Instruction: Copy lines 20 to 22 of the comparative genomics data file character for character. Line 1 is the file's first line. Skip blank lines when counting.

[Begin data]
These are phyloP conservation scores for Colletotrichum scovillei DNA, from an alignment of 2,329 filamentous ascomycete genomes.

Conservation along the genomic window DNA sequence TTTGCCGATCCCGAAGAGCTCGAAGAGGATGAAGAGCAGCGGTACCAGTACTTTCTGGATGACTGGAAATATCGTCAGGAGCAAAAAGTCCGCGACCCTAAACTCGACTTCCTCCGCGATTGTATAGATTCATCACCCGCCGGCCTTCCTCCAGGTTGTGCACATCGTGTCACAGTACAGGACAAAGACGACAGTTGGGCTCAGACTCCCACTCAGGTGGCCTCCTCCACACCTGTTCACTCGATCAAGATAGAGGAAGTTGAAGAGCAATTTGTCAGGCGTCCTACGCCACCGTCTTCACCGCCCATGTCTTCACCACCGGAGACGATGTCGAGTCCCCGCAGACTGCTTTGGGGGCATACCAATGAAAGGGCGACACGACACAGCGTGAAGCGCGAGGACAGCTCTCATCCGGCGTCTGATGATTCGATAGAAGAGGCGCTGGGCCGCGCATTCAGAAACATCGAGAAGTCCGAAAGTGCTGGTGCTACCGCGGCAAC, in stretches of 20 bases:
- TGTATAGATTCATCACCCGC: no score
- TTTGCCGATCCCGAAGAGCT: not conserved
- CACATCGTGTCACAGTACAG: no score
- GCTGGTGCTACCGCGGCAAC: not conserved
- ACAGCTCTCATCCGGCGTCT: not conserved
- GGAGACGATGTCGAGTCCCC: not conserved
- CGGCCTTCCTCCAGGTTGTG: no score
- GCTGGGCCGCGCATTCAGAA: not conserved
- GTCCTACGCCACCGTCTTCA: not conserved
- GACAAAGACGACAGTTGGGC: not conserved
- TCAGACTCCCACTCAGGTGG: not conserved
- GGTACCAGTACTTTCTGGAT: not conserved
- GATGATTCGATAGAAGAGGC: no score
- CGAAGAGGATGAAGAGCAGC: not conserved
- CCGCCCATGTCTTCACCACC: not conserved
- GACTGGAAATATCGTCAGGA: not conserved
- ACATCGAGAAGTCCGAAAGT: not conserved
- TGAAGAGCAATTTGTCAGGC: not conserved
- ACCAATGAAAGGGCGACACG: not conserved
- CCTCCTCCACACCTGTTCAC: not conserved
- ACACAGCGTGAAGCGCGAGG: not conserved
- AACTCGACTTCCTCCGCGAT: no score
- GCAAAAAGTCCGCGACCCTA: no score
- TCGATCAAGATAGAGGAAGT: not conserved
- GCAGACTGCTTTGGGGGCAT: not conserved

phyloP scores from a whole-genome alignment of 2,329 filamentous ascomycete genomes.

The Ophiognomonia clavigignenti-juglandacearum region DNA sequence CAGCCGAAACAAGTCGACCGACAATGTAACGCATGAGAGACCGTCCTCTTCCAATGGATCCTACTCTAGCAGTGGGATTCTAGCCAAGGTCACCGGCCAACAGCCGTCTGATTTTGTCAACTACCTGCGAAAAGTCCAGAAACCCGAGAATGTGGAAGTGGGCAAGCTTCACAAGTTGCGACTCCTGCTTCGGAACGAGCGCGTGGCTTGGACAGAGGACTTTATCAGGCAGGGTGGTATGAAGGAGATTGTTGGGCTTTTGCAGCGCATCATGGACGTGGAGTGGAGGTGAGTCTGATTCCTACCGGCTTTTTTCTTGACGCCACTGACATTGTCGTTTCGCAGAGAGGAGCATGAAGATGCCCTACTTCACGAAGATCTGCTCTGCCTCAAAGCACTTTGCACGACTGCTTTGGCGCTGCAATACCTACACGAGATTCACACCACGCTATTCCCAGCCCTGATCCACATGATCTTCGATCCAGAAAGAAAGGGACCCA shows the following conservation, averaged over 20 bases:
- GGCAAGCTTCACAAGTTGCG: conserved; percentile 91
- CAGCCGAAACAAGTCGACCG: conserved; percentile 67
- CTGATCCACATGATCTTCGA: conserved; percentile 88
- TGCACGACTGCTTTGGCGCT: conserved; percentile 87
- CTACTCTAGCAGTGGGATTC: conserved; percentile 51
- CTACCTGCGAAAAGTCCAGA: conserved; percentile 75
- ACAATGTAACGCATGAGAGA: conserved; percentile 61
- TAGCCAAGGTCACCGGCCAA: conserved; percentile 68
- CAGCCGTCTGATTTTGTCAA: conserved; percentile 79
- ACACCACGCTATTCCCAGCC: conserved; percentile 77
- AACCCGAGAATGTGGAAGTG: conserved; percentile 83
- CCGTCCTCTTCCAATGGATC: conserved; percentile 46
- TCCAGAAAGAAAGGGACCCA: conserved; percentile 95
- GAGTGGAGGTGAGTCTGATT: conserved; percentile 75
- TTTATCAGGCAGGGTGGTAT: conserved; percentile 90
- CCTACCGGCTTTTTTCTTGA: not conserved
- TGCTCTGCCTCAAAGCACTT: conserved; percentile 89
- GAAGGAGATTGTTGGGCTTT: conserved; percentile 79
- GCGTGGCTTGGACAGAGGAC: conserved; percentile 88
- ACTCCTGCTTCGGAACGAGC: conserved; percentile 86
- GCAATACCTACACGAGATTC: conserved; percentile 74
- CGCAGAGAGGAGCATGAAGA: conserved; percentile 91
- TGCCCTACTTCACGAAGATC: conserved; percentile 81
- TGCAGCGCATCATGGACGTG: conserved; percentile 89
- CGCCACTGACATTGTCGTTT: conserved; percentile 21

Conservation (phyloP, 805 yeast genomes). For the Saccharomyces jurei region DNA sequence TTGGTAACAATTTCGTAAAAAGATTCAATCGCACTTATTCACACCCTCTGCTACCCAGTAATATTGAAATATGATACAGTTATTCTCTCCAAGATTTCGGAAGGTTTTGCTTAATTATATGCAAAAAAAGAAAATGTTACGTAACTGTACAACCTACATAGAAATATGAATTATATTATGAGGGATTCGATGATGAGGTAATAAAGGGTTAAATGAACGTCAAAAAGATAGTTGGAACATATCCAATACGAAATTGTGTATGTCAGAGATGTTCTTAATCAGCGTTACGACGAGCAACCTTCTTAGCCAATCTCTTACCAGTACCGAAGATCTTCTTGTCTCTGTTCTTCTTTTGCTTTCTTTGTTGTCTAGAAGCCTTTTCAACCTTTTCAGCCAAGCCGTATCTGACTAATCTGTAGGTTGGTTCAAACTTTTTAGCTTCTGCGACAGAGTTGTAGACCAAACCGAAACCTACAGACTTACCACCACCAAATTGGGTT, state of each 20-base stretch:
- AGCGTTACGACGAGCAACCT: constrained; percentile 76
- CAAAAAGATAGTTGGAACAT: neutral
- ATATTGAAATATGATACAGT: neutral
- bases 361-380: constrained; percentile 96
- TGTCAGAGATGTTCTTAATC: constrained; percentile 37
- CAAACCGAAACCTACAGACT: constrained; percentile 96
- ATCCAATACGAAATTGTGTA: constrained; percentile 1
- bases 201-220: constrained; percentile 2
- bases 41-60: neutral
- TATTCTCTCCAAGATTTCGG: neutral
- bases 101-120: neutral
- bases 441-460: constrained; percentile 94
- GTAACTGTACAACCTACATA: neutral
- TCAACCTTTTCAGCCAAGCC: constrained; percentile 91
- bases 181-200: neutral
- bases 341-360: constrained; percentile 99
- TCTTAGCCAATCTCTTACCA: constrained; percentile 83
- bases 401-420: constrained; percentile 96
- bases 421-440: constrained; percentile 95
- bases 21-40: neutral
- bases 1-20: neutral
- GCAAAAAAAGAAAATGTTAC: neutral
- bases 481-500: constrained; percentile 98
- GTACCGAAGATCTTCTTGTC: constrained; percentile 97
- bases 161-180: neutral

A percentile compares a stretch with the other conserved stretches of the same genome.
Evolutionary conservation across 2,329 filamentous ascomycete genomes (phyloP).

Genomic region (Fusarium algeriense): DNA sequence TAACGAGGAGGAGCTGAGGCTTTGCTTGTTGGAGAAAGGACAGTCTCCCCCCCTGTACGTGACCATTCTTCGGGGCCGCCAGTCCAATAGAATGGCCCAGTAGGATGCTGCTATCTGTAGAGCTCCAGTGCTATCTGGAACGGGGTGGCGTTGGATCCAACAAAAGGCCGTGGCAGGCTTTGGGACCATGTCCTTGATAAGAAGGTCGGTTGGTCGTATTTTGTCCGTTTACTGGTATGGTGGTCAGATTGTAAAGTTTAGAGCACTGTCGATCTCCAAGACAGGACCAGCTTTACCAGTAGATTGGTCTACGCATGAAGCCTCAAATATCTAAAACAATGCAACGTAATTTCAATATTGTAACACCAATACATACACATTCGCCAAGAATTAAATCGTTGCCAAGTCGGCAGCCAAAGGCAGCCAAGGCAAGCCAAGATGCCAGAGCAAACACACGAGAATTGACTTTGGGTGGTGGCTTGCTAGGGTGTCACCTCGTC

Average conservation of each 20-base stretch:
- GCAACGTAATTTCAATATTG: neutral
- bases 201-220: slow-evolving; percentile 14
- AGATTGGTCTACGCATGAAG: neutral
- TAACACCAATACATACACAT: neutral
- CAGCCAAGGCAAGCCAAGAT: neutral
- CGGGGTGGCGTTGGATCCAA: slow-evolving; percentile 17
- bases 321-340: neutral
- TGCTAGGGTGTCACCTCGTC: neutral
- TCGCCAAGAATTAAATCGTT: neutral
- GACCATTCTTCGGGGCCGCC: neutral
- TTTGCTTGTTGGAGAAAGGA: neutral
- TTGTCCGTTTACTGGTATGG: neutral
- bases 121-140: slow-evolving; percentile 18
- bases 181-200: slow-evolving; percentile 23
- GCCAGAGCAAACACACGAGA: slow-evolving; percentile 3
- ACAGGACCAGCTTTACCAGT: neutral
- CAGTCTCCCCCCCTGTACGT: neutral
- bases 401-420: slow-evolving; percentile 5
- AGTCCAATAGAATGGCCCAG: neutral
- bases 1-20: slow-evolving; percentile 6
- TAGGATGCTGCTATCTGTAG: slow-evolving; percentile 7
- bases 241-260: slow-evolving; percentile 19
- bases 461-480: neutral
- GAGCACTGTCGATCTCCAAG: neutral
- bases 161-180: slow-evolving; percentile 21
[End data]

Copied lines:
- TGAAGAGCAATTTGTCAGGC: not conserved
- ACCAATGAAAGGGCGACACG: not conserved
- CCTCCTCCACACCTGTTCAC: not conserved